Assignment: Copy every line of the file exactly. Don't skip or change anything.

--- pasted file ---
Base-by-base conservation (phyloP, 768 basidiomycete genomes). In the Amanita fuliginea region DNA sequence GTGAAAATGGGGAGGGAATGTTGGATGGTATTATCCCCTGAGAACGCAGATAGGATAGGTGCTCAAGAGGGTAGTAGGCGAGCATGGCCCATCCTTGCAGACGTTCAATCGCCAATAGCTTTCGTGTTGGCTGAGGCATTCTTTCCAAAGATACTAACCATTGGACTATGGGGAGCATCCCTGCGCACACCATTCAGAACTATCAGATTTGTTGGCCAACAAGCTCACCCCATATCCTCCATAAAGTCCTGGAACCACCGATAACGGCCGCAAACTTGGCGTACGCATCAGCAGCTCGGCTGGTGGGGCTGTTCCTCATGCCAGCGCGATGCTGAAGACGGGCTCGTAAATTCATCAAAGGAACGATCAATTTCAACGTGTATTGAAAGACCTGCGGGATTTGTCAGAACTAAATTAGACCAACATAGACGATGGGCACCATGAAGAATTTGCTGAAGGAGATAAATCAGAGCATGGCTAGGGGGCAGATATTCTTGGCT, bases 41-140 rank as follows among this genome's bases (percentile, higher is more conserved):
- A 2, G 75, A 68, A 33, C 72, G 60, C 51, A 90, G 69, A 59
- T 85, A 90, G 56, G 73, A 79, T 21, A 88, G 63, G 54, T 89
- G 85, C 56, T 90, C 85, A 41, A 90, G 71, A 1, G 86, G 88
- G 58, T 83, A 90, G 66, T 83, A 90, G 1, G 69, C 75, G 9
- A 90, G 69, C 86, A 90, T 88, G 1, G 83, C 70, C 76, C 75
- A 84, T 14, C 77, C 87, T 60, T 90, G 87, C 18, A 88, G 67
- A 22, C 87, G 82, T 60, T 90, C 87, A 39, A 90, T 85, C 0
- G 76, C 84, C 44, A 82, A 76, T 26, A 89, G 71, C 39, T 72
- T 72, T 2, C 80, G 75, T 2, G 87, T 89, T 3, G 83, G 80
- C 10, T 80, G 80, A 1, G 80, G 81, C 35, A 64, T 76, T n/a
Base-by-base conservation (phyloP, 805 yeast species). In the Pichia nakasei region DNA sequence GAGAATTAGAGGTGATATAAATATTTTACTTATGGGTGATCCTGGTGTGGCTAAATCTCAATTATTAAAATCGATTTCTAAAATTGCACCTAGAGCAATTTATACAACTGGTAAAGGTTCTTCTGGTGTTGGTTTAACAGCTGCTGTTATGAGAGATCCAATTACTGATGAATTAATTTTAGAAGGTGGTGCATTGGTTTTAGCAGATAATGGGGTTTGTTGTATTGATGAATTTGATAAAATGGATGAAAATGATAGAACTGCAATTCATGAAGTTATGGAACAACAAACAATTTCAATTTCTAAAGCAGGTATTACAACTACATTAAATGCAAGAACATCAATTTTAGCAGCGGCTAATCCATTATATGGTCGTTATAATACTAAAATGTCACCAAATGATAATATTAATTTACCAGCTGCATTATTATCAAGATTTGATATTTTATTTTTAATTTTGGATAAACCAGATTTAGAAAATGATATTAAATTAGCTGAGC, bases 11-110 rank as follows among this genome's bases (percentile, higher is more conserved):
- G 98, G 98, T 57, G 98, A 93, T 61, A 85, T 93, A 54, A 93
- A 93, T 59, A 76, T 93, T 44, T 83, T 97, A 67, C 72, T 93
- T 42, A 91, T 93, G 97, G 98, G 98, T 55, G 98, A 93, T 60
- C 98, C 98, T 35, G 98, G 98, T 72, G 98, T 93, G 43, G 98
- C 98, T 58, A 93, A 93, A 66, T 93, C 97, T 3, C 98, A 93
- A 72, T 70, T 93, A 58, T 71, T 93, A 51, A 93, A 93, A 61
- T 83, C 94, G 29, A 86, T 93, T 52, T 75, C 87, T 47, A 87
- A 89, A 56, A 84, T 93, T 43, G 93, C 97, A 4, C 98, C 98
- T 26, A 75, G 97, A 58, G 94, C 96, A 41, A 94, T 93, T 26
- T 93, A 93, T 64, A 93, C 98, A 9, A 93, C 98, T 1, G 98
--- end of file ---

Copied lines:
Base-by-base conservation (phyloP, 768 basidiomycete genomes). In the Amanita fuliginea region DNA sequence GTGAAAATGGGGAGGGAATGTTGGATGGTATTATCCCCTGAGAACGCAGATAGGATAGGTGCTCAAGAGGGTAGTAGGCGAGCATGGCCCATCCTTGCAGACGTTCAATCGCCAATAGCTTTCGTGTTGGCTGAGGCATTCTTTCCAAAGATACTAACCATTGGACTATGGGGAGCATCCCTGCGCACACCATTCAGAACTATCAGATTTGTTGGCCAACAAGCTCACCCCATATCCTCCATAAAGTCCTGGAACCACCGATAACGGCCGCAAACTTGGCGTACGCATCAGCAGCTCGGCTGGTGGGGCTGTTCCTCATGCCAGCGCGATGCTGAAGACGGGCTCGTAAATTCATCAAAGGAACGATCAATTTCAACGTGTATTGAAAGACCTGCGGGATTTGTCAGAACTAAATTAGACCAACATAGACGATGGGCACCATGAAGAATTTGCTGAAGGAGATAAATCAGAGCATGGCTAGGGGGCAGATATTCTTGGCT, bases 41-140 rank as follows among this genome's bases (percentile, higher is more conserved):
- A 2, G 75, A 68, A 33, C 72, G 60, C 51, A 90, G 69, A 59
- T 85, A 90, G 56, G 73, A 79, T 21, A 88, G 63, G 54, T 89
- G 85, C 56, T 90, C 85, A 41, A 90, G 71, A 1, G 86, G 88
- G 58, T 83, A 90, G 66, T 83, A 90, G 1, G 69, C 75, G 9
- A 90, G 69, C 86, A 90, T 88, G 1, G 83, C 70, C 76, C 75
- A 84, T 14, C 77, C 87, T 60, T 90, G 87, C 18, A 88, G 67
- A 22, C 87, G 82, T 60, T 90, C 87, A 39, A 90, T 85, C 0
- G 76, C 84, C 44, A 82, A 76, T 26, A 89, G 71, C 39, T 72
- T 72, T 2, C 80, G 75, T 2, G 87, T 89, T 3, G 83, G 80
- C 10, T 80, G 80, A 1, G 80, G 81, C 35, A 64, T 76, T n/a
Base-by-base conservation (phyloP, 805 yeast species). In the Pichia nakasei region DNA sequence GAGAATTAGAGGTGATATAAATATTTTACTTATGGGTGATCCTGGTGTGGCTAAATCTCAATTATTAAAATCGATTTCTAAAATTGCACCTAGAGCAATTTATACAACTGGTAAAGGTTCTTCTGGTGTTGGTTTAACAGCTGCTGTTATGAGAGATCCAATTACTGATGAATTAATTTTAGAAGGTGGTGCATTGGTTTTAGCAGATAATGGGGTTTGTTGTATTGATGAATTTGATAAAATGGATGAAAATGATAGAACTGCAATTCATGAAGTTATGGAACAACAAACAATTTCAATTTCTAAAGCAGGTATTACAACTACATTAAATGCAAGAACATCAATTTTAGCAGCGGCTAATCCATTATATGGTCGTTATAATACTAAAATGTCACCAAATGATAATATTAATTTACCAGCTGCATTATTATCAAGATTTGATATTTTATTTTTAATTTTGGATAAACCAGATTTAGAAAATGATATTAAATTAGCTGAGC, bases 11-110 rank as follows among this genome's bases (percentile, higher is more conserved):
- G 98, G 98, T 57, G 98, A 93, T 61, A 85, T 93, A 54, A 93
- A 93, T 59, A 76, T 93, T 44, T 83, T 97, A 67, C 72, T 93
- T 42, A 91, T 93, G 97, G 98, G 98, T 55, G 98, A 93, T 60
- C 98, C 98, T 35, G 98, G 98, T 72, G 98, T 93, G 43, G 98
- C 98, T 58, A 93, A 93, A 66, T 93, C 97, T 3, C 98, A 93
- A 72, T 70, T 93, A 58, T 71, T 93, A 51, A 93, A 93, A 61
- T 83, C 94, G 29, A 86, T 93, T 52, T 75, C 87, T 47, A 87
- A 89, A 56, A 84, T 93, T 43, G 93, C 97, A 4, C 98, C 98
- T 26, A 75, G 97, A 58, G 94, C 96, A 41, A 94, T 93, T 26
- T 93, A 93, T 64, A 93, C 98, A 9, A 93, C 98, T 1, G 98